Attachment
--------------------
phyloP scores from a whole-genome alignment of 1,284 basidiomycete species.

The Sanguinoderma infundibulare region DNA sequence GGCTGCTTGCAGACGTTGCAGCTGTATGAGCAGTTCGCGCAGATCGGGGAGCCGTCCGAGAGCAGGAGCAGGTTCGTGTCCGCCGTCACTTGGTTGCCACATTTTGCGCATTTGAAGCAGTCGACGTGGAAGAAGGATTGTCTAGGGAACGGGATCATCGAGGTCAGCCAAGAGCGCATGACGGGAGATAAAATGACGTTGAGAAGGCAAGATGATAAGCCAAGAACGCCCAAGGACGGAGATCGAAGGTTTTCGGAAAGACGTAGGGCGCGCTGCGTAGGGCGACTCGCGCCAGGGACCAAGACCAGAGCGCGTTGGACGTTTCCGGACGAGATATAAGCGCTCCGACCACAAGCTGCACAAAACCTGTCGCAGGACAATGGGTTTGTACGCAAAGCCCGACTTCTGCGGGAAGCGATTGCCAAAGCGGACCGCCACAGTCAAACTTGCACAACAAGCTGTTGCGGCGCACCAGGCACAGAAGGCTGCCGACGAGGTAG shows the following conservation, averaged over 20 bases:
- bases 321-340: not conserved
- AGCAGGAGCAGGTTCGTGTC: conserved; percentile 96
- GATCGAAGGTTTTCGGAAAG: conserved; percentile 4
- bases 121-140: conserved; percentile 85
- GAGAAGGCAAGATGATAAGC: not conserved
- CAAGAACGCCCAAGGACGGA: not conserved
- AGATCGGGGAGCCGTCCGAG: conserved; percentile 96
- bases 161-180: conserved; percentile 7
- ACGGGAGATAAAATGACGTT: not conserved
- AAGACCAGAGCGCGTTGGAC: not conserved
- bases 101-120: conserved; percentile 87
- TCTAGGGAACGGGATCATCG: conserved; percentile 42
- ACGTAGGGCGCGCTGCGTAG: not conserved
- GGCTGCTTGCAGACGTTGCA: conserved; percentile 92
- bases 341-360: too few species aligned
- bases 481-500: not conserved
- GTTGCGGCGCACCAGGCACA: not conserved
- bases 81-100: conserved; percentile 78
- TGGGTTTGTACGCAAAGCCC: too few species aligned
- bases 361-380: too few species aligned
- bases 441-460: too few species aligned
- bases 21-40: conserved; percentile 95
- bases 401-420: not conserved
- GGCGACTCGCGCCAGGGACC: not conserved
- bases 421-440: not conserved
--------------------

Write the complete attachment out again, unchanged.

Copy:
phyloP scores from a whole-genome alignment of 1,284 basidiomycete species.

The Sanguinoderma infundibulare region DNA sequence GGCTGCTTGCAGACGTTGCAGCTGTATGAGCAGTTCGCGCAGATCGGGGAGCCGTCCGAGAGCAGGAGCAGGTTCGTGTCCGCCGTCACTTGGTTGCCACATTTTGCGCATTTGAAGCAGTCGACGTGGAAGAAGGATTGTCTAGGGAACGGGATCATCGAGGTCAGCCAAGAGCGCATGACGGGAGATAAAATGACGTTGAGAAGGCAAGATGATAAGCCAAGAACGCCCAAGGACGGAGATCGAAGGTTTTCGGAAAGACGTAGGGCGCGCTGCGTAGGGCGACTCGCGCCAGGGACCAAGACCAGAGCGCGTTGGACGTTTCCGGACGAGATATAAGCGCTCCGACCACAAGCTGCACAAAACCTGTCGCAGGACAATGGGTTTGTACGCAAAGCCCGACTTCTGCGGGAAGCGATTGCCAAAGCGGACCGCCACAGTCAAACTTGCACAACAAGCTGTTGCGGCGCACCAGGCACAGAAGGCTGCCGACGAGGTAG shows the following conservation, averaged over 20 bases:
- bases 321-340: not conserved
- AGCAGGAGCAGGTTCGTGTC: conserved; percentile 96
- GATCGAAGGTTTTCGGAAAG: conserved; percentile 4
- bases 121-140: conserved; percentile 85
- GAGAAGGCAAGATGATAAGC: not conserved
- CAAGAACGCCCAAGGACGGA: not conserved
- AGATCGGGGAGCCGTCCGAG: conserved; percentile 96
- bases 161-180: conserved; percentile 7
- ACGGGAGATAAAATGACGTT: not conserved
- AAGACCAGAGCGCGTTGGAC: not conserved
- bases 101-120: conserved; percentile 87
- TCTAGGGAACGGGATCATCG: conserved; percentile 42
- ACGTAGGGCGCGCTGCGTAG: not conserved
- GGCTGCTTGCAGACGTTGCA: conserved; percentile 92
- bases 341-360: too few species aligned
- bases 481-500: not conserved
- GTTGCGGCGCACCAGGCACA: not conserved
- bases 81-100: conserved; percentile 78
- TGGGTTTGTACGCAAAGCCC: too few species aligned
- bases 361-380: too few species aligned
- bases 441-460: too few species aligned
- bases 21-40: conserved; percentile 95
- bases 401-420: not conserved
- GGCGACTCGCGCCAGGGACC: not conserved
- bases 421-440: not conserved